The First U.S. Spacewalk

Ed White’s trip outside, 50 years ago, was exhilarating, improvised, and at times scary.

Ed White, in his element. Back inside the spacecraft, he told McDivitt, “That was the most natural feeling, Jim.” Said his friend, “You looked like you were in your mother’s womb.” (NASA)

Spacewalking was a late addition to the Gemini 4 mission. Not that NASA hadn’t been thinking about it—a “stand-up EVA” had originally been scheduled, whereby the astronauts would open the overhead hatch of their tiny, two-man capsule so that one could poke his head out into the vacuum. But after Soviet cosmonaut Alexei Leonov ventured outside his Voskhod 2 spacecraft in March 1965, NASA added a full spacewalk to Gemini 4.

Engineers rushed to get all the equipment—including a handheld “zip gun” for maneuvering in orbit—ready in time. (A press kit released two weeks before launch said only that a spacewalk was “possible.”) With just days to go, the plan was approved, and on June 3, 1965, 34-year-old Ed White did what no American had so far done: emerge from his spacecraft to float free. The spacewalk lasted just 20 minutes, long enough to demonstrate the feasibility of working outside, and to check off another major milestone in NASA’s race for the moon.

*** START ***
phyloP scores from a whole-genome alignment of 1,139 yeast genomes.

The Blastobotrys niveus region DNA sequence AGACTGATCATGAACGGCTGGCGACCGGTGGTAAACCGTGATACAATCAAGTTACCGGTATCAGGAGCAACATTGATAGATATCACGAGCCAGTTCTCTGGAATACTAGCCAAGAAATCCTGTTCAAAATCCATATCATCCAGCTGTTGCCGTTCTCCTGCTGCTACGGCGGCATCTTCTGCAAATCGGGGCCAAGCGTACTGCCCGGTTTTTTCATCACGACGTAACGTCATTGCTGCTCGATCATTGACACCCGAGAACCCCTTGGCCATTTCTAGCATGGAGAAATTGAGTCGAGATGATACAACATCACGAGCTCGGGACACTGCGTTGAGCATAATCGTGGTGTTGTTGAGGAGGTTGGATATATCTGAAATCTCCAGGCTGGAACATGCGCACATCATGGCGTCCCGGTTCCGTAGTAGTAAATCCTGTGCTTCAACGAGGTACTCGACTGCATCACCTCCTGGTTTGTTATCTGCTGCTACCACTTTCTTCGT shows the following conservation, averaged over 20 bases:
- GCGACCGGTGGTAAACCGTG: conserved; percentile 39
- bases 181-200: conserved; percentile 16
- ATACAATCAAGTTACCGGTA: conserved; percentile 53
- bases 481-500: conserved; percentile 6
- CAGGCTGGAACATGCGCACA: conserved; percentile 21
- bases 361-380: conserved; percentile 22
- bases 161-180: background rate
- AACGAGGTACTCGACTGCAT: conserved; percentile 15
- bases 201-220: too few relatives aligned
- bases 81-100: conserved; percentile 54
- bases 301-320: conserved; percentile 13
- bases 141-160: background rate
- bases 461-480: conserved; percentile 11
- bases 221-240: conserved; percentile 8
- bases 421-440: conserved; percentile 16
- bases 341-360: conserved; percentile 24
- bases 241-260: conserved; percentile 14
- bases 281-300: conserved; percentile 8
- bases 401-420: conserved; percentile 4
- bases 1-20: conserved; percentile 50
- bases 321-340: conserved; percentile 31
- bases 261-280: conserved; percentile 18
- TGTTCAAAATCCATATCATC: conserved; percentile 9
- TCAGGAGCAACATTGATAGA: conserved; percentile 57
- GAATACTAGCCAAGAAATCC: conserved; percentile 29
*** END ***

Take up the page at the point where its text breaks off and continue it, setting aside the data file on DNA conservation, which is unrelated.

On to Gemini 5

After the spacewalk, the Gemini 4 crew spent another three and a half days in orbit, running experiments on everything from radiation levels in the capsule to photography of the Earth below. More important, they proved that astronauts could return perfectly healthy after a long bout of weightlessness. (Here they’re shown on the rescue ship after an ocean splashdown. White felt strong enough to join in a tug-of-war game with members of the crew.) Despite the glitches—maybe because of them—NASA had learned a few things about spacewalking. As McDivitt told an interviewer decades later, “We would’ve never gotten to the Moon when we did if we’d taken baby steps all the way.”

See a gallery of rare Gemini photos here.


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